Miró's conception of sculpture during the later phase of his career continued to draw on the ideas of Surrealist assemblage that he practiced during the late 1920s and 1930s, in the creation of his painting-objects. In his Working Notes, 1941-1942, jotted down in Montroig, the artist wrote:
when sculpting, start from the objects I collect, just as I make use of stains on paper and imperfections in canvas...make a cast of these objects and work on it like [Julio] González does until the object as such no longer exists but becomes a sculpture, but not like Picasso--do it like a collage of various elements...it is in sculpture that I will create a truly phantasmagoric world of living monsters; what I do in painting is more conventional... build myself a big studio, full of sculptures that give you a tremendous feeling of entering a new world...unlike the paintings that are turned facing the wall or images done on a flat surface, the sculptures must resemble living monsters who live in the studio--a world apart.
(reprinted in M. Rowell, ed., Joan Miró: Selected Writings and Interviews, Boston, 1986, p. 175)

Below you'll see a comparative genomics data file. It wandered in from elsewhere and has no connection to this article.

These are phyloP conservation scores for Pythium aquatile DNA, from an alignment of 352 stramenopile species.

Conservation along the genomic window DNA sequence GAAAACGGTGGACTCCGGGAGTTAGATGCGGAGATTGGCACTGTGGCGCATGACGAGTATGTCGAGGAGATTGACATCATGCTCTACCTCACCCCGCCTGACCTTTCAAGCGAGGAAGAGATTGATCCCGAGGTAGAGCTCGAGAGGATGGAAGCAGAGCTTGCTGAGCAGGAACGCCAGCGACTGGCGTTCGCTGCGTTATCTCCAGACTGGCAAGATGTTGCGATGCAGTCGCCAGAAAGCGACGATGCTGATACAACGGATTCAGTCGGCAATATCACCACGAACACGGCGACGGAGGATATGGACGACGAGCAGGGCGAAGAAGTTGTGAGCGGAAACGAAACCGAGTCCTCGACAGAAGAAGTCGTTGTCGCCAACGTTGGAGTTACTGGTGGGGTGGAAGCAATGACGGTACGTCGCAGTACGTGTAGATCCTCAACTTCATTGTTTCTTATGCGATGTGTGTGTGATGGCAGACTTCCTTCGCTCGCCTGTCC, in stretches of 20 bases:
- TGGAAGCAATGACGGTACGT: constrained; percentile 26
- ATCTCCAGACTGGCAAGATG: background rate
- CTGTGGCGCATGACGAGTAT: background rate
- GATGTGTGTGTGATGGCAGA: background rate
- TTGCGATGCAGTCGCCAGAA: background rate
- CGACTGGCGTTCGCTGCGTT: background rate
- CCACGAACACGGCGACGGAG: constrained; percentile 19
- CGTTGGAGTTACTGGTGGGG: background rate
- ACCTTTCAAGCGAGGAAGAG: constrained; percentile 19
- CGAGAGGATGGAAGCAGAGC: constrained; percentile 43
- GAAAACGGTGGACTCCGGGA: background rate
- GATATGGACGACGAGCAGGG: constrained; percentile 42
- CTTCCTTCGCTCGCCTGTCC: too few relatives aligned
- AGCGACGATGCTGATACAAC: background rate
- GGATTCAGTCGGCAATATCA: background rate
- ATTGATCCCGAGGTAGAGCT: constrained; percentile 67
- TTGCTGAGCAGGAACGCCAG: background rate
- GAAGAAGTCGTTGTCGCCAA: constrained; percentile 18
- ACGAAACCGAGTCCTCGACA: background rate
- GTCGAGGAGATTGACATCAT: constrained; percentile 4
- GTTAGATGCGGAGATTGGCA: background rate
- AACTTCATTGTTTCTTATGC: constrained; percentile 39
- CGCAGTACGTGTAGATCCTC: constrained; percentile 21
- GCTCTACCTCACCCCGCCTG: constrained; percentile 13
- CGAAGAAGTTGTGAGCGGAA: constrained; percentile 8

Miró finally built the "big studio" that he desired in 1956. He filled it with found objects and created what Jacques Dupin called "Assemblage-Sculptures" (in Miró, Paris, 2004, p. 373). Miró assembled L'oiseau se niche sur les doigts en fleur from casts taken from a mannequin's hand, a tree stump, and one of Miró's own modeled and engraved clay tiles. He took these objects and joined and projected them as interacting visual metaphors. The tile has been transformed into a owl-like bird, the hand into a flower growing out of the tree and visited by a butterfly. The tree is both an organic form rooted in the earth, and a plinth which supports the smaller objects of the sculptor's choosing. Dupin has written:
Miró's first concern is not an aesthetic one, not that of the beauty or singularity of forms. The sculptor in him is caught by the energy and radiance of the object, its potential force, which he first tries to capture, so that he may then contain it, but in order to reinforce it with the interplay of parts he brings together... The work of assembly, on the floor, is rough and irreverent. Miró, with artless audacity, takes very little trouble to restrain the forms, inflect the lines, modify the volumes or specify the dimensions. He is seeking, above all, to release the secret structure of the encounter he has provoked, to find exactly the right proportion and to further free the forces combined. It is a question of the energy circulating and harmonizing the incongruities, without lessening the violence, the humour or the pleasure of the confrontation (in Dupin, op. cit., pp. 12, 13-14).